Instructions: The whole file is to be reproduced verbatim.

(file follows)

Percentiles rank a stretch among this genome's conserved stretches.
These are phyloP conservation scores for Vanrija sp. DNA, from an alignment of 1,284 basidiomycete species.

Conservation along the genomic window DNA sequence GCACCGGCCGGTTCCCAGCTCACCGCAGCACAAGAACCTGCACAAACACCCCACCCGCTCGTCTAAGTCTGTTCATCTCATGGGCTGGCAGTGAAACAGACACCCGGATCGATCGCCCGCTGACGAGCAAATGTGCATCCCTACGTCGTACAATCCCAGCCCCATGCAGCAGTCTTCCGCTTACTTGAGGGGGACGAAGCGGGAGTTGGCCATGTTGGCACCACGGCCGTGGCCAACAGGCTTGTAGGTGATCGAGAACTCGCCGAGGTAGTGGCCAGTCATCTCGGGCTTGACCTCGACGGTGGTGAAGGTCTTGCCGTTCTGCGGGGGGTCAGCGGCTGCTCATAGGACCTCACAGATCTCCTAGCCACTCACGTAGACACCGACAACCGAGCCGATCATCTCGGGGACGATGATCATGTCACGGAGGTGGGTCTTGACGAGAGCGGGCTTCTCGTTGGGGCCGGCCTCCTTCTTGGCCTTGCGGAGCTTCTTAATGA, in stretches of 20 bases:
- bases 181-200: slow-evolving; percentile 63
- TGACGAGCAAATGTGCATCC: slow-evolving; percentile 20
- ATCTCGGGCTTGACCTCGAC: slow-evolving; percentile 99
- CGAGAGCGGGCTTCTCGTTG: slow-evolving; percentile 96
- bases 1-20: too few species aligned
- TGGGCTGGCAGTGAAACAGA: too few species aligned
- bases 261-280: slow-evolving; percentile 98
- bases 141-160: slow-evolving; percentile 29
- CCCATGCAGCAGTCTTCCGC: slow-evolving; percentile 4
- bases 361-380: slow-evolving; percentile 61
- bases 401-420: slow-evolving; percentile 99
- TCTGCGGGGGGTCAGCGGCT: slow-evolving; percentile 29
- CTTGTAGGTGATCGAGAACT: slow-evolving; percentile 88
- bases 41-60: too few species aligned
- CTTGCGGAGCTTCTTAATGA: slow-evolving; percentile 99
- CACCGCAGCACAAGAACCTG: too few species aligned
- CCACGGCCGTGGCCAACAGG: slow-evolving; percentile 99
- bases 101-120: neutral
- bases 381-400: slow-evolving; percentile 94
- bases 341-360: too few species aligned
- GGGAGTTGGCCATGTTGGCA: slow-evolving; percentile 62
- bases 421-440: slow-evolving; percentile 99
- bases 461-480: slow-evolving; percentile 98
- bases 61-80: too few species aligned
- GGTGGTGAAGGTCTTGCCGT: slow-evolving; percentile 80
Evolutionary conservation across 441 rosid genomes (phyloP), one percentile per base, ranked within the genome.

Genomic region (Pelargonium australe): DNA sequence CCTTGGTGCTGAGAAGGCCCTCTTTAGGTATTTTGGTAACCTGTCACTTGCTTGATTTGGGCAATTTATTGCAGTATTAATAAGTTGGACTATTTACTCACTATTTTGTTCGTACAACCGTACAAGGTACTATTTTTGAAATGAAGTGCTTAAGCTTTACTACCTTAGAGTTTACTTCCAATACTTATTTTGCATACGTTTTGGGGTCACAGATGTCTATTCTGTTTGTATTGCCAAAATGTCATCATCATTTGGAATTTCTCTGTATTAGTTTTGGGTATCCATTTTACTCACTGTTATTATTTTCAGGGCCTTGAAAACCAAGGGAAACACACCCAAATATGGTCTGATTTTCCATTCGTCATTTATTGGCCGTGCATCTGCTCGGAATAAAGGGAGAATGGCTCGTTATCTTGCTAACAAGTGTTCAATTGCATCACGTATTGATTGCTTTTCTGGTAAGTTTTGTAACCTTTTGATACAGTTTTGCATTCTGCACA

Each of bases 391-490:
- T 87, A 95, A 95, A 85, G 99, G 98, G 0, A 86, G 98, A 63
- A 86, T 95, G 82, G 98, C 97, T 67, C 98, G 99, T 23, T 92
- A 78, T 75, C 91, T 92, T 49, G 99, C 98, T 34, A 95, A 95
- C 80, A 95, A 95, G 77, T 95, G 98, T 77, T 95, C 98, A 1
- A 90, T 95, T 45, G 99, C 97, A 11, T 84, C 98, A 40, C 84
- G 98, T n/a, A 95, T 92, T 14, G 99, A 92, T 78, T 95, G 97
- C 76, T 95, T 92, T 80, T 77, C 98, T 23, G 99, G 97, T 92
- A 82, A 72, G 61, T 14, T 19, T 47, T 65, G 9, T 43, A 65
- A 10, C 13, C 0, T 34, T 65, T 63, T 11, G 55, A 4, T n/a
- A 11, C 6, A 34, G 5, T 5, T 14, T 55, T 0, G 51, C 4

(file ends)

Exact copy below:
Percentiles rank a stretch among this genome's conserved stretches.
These are phyloP conservation scores for Vanrija sp. DNA, from an alignment of 1,284 basidiomycete species.

Conservation along the genomic window DNA sequence GCACCGGCCGGTTCCCAGCTCACCGCAGCACAAGAACCTGCACAAACACCCCACCCGCTCGTCTAAGTCTGTTCATCTCATGGGCTGGCAGTGAAACAGACACCCGGATCGATCGCCCGCTGACGAGCAAATGTGCATCCCTACGTCGTACAATCCCAGCCCCATGCAGCAGTCTTCCGCTTACTTGAGGGGGACGAAGCGGGAGTTGGCCATGTTGGCACCACGGCCGTGGCCAACAGGCTTGTAGGTGATCGAGAACTCGCCGAGGTAGTGGCCAGTCATCTCGGGCTTGACCTCGACGGTGGTGAAGGTCTTGCCGTTCTGCGGGGGGTCAGCGGCTGCTCATAGGACCTCACAGATCTCCTAGCCACTCACGTAGACACCGACAACCGAGCCGATCATCTCGGGGACGATGATCATGTCACGGAGGTGGGTCTTGACGAGAGCGGGCTTCTCGTTGGGGCCGGCCTCCTTCTTGGCCTTGCGGAGCTTCTTAATGA, in stretches of 20 bases:
- bases 181-200: slow-evolving; percentile 63
- TGACGAGCAAATGTGCATCC: slow-evolving; percentile 20
- ATCTCGGGCTTGACCTCGAC: slow-evolving; percentile 99
- CGAGAGCGGGCTTCTCGTTG: slow-evolving; percentile 96
- bases 1-20: too few species aligned
- TGGGCTGGCAGTGAAACAGA: too few species aligned
- bases 261-280: slow-evolving; percentile 98
- bases 141-160: slow-evolving; percentile 29
- CCCATGCAGCAGTCTTCCGC: slow-evolving; percentile 4
- bases 361-380: slow-evolving; percentile 61
- bases 401-420: slow-evolving; percentile 99
- TCTGCGGGGGGTCAGCGGCT: slow-evolving; percentile 29
- CTTGTAGGTGATCGAGAACT: slow-evolving; percentile 88
- bases 41-60: too few species aligned
- CTTGCGGAGCTTCTTAATGA: slow-evolving; percentile 99
- CACCGCAGCACAAGAACCTG: too few species aligned
- CCACGGCCGTGGCCAACAGG: slow-evolving; percentile 99
- bases 101-120: neutral
- bases 381-400: slow-evolving; percentile 94
- bases 341-360: too few species aligned
- GGGAGTTGGCCATGTTGGCA: slow-evolving; percentile 62
- bases 421-440: slow-evolving; percentile 99
- bases 461-480: slow-evolving; percentile 98
- bases 61-80: too few species aligned
- GGTGGTGAAGGTCTTGCCGT: slow-evolving; percentile 80
Evolutionary conservation across 441 rosid genomes (phyloP), one percentile per base, ranked within the genome.

Genomic region (Pelargonium australe): DNA sequence CCTTGGTGCTGAGAAGGCCCTCTTTAGGTATTTTGGTAACCTGTCACTTGCTTGATTTGGGCAATTTATTGCAGTATTAATAAGTTGGACTATTTACTCACTATTTTGTTCGTACAACCGTACAAGGTACTATTTTTGAAATGAAGTGCTTAAGCTTTACTACCTTAGAGTTTACTTCCAATACTTATTTTGCATACGTTTTGGGGTCACAGATGTCTATTCTGTTTGTATTGCCAAAATGTCATCATCATTTGGAATTTCTCTGTATTAGTTTTGGGTATCCATTTTACTCACTGTTATTATTTTCAGGGCCTTGAAAACCAAGGGAAACACACCCAAATATGGTCTGATTTTCCATTCGTCATTTATTGGCCGTGCATCTGCTCGGAATAAAGGGAGAATGGCTCGTTATCTTGCTAACAAGTGTTCAATTGCATCACGTATTGATTGCTTTTCTGGTAAGTTTTGTAACCTTTTGATACAGTTTTGCATTCTGCACA

Each of bases 391-490:
- T 87, A 95, A 95, A 85, G 99, G 98, G 0, A 86, G 98, A 63
- A 86, T 95, G 82, G 98, C 97, T 67, C 98, G 99, T 23, T 92
- A 78, T 75, C 91, T 92, T 49, G 99, C 98, T 34, A 95, A 95
- C 80, A 95, A 95, G 77, T 95, G 98, T 77, T 95, C 98, A 1
- A 90, T 95, T 45, G 99, C 97, A 11, T 84, C 98, A 40, C 84
- G 98, T n/a, A 95, T 92, T 14, G 99, A 92, T 78, T 95, G 97
- C 76, T 95, T 92, T 80, T 77, C 98, T 23, G 99, G 97, T 92
- A 82, A 72, G 61, T 14, T 19, T 47, T 65, G 9, T 43, A 65
- A 10, C 13, C 0, T 34, T 65, T 63, T 11, G 55, A 4, T n/a
- A 11, C 6, A 34, G 5, T 5, T 14, T 55, T 0, G 51, C 4